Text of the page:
Can “may” arbitrate mean “must” arbitrate? Agreeing in a contract how you are going to resolve any dispute is a key part of risk management for any business. After all, when things have gone pear shaped, people will start to argue about everything, including the dispute resolution clause itself, if they can.
This is just what happened in a recent case decided by the Privy Council (Anzen and Others v Hermes One Ltd (2016) UKPC1). There, the relevant clause stated: ‘any party may submit the dispute to binding arbitration’. Notwithstanding this, one party began litigation. The other party applied for the litigation to be stayed on the grounds that the case should be arbitrated.
After a series of decisions and appeals, the case came before the Privy Council. It held that:
- The litigation was stayed. It was not the appropriate forum because of the clause.
- If the claimant wished to pursue its claim, it would have to begin arbitration proceedings.
- In order for the stay to be granted, the defendant did not have to begin arbitration proceedings itself. (Thankfully. After all, what potential defendant is likely to commence an arbitration except in rare circumstances?)
So effectively the Privy Council decided that “may” means “must” in this situation.
Turning to mediation, the form of alternative dispute resolution that I practice, what impact may this case have that was decided by one of the highest courts of the land?
I would venture to say significant impact, potentially. If a contract includes a clause stating that the parties ‘may mediate’, that has until now been seen as a voluntary submission to mediation that cannot be enforced. By analogy, it is highly possible that following the Privy Council decision such a clause will now be interpreted to mean if one party raises the issue of mediation, the courts or arbitrators will be obliged to issue a stay of the proceedings pending mediation. This would indeed be in keeping with the courts’ current propensity to encourage the parties to engage in sorting out the dispute themselves (see my January blog about the costs of unreasonably refusing to mediate).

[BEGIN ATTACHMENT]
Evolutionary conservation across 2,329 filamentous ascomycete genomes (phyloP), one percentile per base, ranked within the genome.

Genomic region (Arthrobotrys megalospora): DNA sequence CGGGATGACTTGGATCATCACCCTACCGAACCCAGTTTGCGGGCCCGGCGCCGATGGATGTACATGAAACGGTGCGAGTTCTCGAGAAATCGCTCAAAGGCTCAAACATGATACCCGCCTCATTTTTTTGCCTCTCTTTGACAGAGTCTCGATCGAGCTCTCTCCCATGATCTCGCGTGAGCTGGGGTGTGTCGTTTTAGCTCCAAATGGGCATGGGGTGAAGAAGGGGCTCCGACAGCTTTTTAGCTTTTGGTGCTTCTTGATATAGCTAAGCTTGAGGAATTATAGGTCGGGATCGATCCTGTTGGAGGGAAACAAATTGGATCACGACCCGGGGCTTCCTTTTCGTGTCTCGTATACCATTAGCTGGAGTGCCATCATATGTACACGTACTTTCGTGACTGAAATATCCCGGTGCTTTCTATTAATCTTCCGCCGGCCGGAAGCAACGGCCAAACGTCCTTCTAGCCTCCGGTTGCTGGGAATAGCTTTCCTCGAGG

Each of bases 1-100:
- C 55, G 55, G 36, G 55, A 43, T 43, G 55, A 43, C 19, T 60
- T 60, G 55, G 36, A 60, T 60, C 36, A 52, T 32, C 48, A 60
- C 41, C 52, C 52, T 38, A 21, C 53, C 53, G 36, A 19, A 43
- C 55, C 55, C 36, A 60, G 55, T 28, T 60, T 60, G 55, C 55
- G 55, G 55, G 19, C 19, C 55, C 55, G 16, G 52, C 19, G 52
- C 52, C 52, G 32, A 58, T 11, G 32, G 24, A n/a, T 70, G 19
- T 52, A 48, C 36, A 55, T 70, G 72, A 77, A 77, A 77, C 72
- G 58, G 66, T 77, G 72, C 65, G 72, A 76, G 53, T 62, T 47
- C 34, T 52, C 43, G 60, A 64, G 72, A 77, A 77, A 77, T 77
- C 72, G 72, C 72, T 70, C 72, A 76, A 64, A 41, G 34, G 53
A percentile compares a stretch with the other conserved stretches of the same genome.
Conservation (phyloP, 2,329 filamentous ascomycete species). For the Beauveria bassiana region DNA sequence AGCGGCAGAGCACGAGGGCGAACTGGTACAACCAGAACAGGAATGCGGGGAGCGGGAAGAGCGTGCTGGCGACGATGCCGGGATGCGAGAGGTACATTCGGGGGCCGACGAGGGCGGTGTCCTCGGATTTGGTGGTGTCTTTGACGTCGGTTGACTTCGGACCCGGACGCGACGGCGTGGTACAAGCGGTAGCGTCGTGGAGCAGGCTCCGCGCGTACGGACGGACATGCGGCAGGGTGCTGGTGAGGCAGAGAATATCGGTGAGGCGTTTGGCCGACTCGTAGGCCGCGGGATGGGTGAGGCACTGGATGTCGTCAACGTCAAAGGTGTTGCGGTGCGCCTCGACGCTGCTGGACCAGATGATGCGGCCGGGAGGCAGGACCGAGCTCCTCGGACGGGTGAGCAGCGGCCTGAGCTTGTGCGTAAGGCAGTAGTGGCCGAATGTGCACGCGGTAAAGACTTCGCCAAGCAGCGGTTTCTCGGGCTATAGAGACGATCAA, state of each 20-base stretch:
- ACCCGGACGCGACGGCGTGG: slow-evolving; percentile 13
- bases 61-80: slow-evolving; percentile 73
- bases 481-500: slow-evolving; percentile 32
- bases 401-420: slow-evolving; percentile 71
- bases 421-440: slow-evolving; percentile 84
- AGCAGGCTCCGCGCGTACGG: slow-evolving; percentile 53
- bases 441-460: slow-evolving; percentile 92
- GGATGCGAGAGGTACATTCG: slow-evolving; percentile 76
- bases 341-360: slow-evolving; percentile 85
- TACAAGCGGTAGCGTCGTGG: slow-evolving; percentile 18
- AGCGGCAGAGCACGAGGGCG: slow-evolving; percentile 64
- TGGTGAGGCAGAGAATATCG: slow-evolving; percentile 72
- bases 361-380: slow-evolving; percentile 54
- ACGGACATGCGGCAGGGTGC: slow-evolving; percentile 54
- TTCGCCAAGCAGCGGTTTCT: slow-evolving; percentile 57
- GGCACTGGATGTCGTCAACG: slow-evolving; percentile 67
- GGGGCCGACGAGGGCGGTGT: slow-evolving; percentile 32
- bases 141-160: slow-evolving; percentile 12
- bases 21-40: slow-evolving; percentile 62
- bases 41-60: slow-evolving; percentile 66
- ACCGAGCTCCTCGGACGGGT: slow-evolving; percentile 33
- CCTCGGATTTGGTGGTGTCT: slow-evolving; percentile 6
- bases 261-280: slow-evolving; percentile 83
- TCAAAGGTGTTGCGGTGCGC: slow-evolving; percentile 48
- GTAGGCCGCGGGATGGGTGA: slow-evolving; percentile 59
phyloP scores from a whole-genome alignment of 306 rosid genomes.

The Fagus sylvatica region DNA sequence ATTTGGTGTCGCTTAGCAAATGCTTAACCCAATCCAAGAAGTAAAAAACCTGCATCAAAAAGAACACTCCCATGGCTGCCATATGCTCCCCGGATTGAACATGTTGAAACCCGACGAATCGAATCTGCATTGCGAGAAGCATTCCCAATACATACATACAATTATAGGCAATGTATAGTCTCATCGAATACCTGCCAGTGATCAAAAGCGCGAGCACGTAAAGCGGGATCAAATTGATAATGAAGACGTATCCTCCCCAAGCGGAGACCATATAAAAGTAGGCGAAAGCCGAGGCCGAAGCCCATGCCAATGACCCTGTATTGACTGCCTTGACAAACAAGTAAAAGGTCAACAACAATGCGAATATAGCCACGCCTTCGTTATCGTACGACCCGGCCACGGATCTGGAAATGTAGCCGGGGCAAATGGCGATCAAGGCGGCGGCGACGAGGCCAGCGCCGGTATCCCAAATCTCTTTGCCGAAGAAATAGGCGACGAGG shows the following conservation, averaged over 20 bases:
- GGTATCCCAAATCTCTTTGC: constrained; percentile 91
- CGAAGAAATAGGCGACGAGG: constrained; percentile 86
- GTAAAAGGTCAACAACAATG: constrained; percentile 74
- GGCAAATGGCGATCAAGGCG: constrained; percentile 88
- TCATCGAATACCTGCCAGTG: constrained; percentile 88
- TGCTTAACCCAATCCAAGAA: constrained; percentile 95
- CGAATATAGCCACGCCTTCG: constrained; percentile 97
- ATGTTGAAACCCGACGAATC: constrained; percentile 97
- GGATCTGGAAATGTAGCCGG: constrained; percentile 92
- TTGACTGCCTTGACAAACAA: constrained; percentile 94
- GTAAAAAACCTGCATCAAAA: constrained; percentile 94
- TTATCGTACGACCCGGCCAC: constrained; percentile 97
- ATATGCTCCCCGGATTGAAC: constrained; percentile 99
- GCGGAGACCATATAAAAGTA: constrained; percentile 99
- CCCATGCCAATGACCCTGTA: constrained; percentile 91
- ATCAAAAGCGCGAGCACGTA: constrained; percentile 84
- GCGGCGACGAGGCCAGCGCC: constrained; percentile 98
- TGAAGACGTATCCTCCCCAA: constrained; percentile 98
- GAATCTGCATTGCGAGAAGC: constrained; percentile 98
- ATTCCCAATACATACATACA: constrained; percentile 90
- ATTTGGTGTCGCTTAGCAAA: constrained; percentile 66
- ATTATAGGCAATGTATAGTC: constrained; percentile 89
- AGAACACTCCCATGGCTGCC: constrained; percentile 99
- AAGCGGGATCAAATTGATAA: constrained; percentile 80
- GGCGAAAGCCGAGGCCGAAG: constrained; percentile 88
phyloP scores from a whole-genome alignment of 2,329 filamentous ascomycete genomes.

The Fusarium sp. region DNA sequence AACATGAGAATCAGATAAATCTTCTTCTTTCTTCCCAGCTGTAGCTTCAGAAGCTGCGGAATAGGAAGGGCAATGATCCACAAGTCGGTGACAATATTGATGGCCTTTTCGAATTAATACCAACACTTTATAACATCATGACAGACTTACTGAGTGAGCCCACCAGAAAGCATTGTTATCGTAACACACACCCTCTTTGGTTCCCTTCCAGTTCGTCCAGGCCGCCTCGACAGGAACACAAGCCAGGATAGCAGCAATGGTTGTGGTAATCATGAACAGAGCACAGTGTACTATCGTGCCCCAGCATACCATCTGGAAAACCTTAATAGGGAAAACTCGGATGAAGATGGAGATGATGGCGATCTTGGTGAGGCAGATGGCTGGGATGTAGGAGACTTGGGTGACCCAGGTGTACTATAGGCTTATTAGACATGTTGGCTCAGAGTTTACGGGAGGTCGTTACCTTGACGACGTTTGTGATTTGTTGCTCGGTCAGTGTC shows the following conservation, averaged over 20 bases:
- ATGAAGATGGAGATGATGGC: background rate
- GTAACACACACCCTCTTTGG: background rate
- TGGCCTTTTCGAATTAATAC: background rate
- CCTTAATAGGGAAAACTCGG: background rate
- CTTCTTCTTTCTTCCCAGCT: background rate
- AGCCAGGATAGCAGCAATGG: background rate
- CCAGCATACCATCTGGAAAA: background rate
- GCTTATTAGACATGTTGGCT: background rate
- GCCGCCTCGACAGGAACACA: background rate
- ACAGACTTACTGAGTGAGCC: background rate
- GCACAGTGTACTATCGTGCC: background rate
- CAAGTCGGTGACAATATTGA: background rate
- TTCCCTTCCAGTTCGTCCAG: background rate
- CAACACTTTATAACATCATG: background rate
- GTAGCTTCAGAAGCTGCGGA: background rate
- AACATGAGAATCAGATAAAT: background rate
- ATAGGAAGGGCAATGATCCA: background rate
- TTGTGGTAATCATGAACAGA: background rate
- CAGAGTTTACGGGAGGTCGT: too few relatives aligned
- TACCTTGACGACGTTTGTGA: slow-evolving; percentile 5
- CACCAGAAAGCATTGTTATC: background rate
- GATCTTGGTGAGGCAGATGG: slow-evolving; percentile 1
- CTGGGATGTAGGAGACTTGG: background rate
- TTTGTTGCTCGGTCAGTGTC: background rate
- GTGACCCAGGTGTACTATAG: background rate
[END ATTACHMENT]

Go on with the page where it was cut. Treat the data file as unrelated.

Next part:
Following a series of recent cases, we had previously reached the position where an agreement to mediate would only be binding in certain circumstances. Those are that it refers to mediation through a Mediation Provider whose Rules ensure once a referral is made to them a mediation will be set up, irrespective of differences between the parties about timings, practicalities, choice of mediator etc. It may be following the Privy Council decision that reference to these Rules is no longer necessary to create a binding obligation to mediate.
This must be good news for parties. More parties are satisfied with the result at mediation than at court, even if they win. It is also good news for solicitors who can finally get those difficult cases off their desk. As one litigation solicitor said to me at the conclusion of a complex mediation last week: “Why is it the trickiest looking cases that settle at mediation?” I guess it must be good news for mediators as well…